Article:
Dymaxion Sleep:

Dymaxion is another popularly attempted schedule, although its difficulty is even greater than Uberman, to the point of being nearly impossible. It’s predict only the genetically mutated DEC2 gene ‘very short sleepers’ can be successful following such a schedule, which would includes far less than 1% of the world population. The Dymaxion schedule was coined by Buckminster Fuller, and involves sleeping 4 times a day for 30 minutes. Even though the Dymaxion schedule does not increase available awake time any more than Uberman, it is prized for the increased convenience to the person’s social and work life.


SPAMAYL is the younger, fresher cousin of Uberman. SPAMAYL stands for Sleep Polyphasically As Much As You Like. SPAMAYL was coined by Rasmus, and so far it seems he is the only person to be successful long term. While Uberman has a sense of extreme rigidity, SPAMAYL takes in extra sleep for extra flexibility. SPAMAYL is more flexible than Uberman, in that Rasmus could move things around for social events and a SPAMAYLer can expect to take no less than 7 naps a day, and often need as many as 10. Rasmus usually get between 2.5 and 4 hours of sleep per night.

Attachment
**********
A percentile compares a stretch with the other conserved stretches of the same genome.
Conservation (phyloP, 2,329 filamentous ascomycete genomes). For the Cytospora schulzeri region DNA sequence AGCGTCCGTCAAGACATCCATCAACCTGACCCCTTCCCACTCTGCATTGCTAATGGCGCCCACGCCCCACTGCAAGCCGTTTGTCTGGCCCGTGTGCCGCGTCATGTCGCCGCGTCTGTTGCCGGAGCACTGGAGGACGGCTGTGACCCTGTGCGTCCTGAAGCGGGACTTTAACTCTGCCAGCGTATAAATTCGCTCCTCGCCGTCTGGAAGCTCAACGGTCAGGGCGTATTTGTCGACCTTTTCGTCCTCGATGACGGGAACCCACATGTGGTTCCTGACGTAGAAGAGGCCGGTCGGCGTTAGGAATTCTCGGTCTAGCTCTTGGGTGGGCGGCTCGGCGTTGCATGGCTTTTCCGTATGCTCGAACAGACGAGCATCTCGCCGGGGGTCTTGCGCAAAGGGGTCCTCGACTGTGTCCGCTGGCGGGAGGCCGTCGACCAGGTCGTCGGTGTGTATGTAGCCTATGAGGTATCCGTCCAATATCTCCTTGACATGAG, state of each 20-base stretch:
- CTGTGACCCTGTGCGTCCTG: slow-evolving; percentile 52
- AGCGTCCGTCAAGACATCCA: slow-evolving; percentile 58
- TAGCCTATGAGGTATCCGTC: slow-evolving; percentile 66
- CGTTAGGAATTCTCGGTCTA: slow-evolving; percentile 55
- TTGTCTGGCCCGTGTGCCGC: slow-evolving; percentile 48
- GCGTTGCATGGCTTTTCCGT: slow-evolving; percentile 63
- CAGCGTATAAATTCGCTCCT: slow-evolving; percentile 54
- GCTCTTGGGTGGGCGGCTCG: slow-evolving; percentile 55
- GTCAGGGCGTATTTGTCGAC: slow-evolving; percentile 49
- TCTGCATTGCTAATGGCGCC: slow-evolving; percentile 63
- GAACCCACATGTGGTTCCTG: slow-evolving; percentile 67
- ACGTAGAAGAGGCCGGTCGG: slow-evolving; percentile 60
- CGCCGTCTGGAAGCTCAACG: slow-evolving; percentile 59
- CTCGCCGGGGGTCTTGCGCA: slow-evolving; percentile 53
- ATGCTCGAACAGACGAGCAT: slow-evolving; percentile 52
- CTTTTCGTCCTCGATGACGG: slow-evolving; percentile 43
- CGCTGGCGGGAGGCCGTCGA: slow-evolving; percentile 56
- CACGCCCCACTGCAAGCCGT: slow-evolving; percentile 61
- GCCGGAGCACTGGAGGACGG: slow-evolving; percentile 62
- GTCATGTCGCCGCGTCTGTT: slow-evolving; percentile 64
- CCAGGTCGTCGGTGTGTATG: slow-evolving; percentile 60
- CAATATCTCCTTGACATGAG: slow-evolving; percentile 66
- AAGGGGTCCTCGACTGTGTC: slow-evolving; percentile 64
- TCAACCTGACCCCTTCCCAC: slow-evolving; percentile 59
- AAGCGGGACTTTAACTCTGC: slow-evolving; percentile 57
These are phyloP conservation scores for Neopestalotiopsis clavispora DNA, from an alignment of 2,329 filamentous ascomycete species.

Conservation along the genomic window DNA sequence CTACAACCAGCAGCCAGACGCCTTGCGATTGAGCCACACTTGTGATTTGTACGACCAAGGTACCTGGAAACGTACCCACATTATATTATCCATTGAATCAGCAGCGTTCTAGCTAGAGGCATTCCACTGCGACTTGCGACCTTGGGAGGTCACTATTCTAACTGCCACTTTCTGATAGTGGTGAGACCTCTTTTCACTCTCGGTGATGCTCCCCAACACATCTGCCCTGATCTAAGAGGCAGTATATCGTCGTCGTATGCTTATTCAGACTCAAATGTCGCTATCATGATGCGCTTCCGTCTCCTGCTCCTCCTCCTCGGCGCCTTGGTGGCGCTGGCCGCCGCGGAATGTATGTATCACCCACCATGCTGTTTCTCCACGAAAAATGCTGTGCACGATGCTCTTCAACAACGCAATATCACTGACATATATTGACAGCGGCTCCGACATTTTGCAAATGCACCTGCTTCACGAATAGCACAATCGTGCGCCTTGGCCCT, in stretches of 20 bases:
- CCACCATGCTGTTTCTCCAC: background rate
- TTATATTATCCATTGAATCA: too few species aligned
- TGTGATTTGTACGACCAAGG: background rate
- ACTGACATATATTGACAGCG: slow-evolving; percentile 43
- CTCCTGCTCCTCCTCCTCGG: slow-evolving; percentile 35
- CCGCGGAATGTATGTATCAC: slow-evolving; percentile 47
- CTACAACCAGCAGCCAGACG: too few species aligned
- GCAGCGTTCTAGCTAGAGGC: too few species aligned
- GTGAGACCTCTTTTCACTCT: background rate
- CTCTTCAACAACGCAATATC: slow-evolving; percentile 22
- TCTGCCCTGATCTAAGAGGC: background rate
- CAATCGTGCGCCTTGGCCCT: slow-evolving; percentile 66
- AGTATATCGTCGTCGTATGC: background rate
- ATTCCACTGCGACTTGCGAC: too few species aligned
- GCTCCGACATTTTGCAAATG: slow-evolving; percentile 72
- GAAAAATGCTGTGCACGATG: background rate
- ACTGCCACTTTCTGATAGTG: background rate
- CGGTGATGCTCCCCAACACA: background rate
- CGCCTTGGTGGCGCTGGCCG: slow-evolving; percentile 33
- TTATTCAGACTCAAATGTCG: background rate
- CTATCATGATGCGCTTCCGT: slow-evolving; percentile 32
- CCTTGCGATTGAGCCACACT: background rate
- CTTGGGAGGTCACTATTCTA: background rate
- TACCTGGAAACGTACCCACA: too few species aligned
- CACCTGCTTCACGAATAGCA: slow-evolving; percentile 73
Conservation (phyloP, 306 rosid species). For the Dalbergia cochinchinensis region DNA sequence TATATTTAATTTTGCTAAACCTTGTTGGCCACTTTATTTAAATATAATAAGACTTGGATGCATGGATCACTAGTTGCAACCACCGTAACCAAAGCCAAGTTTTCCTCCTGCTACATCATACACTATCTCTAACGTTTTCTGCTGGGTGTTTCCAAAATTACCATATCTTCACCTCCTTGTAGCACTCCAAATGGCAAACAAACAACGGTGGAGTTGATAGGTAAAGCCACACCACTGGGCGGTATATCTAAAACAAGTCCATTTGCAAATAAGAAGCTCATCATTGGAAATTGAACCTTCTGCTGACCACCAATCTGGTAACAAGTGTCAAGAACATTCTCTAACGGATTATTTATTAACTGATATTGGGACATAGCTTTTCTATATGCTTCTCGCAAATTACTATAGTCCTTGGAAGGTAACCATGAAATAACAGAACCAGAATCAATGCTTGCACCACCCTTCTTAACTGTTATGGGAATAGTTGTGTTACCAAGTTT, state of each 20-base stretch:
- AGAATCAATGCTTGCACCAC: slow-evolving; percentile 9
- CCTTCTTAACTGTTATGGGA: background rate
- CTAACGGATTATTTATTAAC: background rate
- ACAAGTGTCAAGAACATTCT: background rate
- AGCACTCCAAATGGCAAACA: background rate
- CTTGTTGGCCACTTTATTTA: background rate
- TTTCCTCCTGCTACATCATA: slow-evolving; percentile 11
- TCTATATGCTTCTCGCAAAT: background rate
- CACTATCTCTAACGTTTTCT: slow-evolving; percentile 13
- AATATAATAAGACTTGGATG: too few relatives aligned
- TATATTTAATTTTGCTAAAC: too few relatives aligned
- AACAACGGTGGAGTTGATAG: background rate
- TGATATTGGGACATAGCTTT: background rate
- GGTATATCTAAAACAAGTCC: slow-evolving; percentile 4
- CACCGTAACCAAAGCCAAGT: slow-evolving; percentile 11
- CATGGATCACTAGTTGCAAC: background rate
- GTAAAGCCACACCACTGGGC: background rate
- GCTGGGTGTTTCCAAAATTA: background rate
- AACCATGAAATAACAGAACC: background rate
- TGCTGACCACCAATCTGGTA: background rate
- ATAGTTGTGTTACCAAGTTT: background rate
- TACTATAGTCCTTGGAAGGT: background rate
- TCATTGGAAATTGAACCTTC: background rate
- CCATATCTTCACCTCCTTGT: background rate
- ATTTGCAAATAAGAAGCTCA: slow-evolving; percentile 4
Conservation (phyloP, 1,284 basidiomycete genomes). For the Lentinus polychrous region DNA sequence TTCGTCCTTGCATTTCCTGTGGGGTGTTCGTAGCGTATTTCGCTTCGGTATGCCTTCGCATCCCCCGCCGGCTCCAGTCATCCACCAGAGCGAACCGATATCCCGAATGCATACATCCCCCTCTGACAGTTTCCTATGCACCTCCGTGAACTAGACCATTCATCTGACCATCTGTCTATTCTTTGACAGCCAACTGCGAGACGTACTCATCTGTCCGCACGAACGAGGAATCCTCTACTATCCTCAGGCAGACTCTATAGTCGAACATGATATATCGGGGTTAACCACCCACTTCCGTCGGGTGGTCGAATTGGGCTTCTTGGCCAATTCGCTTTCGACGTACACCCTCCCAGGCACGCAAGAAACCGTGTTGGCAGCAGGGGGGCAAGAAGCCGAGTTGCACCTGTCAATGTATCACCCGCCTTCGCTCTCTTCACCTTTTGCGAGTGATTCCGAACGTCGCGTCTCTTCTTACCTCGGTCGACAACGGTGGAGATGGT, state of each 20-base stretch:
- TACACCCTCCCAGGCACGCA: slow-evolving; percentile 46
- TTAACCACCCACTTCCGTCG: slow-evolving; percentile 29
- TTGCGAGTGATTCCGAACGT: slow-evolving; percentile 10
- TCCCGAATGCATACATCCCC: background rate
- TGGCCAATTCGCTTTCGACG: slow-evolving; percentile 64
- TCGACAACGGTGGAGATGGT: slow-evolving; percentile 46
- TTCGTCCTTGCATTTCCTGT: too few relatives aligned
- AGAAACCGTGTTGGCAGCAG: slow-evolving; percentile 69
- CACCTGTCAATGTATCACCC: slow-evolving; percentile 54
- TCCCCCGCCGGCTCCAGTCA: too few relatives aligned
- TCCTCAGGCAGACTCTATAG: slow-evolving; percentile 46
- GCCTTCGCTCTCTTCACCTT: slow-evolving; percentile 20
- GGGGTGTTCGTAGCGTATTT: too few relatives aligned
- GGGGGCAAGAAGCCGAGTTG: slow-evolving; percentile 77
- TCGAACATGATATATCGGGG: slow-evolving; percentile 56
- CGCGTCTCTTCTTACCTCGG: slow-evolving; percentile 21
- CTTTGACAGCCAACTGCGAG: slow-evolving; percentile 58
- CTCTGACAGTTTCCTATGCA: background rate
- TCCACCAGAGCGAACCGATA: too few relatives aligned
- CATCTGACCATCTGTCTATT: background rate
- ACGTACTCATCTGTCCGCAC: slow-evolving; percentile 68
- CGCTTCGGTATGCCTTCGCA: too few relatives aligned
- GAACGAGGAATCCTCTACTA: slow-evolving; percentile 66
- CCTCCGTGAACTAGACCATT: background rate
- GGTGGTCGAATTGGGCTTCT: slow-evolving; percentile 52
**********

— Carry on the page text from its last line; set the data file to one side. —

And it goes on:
July 22nd, 2012 by

24 comments on “Alternative Sleep Schedule Overviews”

  1. Pingback: A Month Of Polyphasic Sleep

  2. Pingback: Lucid Dreams and Time

  3. Pingback: Polyphasic Sleeping: Good or Bad? | Mark's Daily Apple Health and Fitness Forum page

  4. Pingback: Polyphasic - Everyman 3 for lucidity

  5. Pingback: I can only sleep exactly for 7 hours! need help...

  6. Pingback: Polyphasic Rehashed. Now Triphasic. | Polyphasic Sleep

  7. Pingback: Santee Chamber » Is Work-Life Integration the New Norm

  8. Pingback: You Don't Need an 8 Hour/Night Sleep Pattern

  9. Pingback: Weekend Reading 1/2/15 | Sightline Daily

  10. Pingback: BBC – Future – Sleep: How to nap like a pro | Slinking Toward Retirement

  11. Pingback: How to nap like a pro | Biologi & medicin – Solna gymnasium

  12. Pingback: How I’m Gaining 3.5 Extra Hours Everyday | Fahrig Co.

  13. Pingback: The 1 Hour CEO

  14. Pingback: Thinking Way Too Much: How Sleeping 3 Times A Day Led Me To Freedom | the amateur being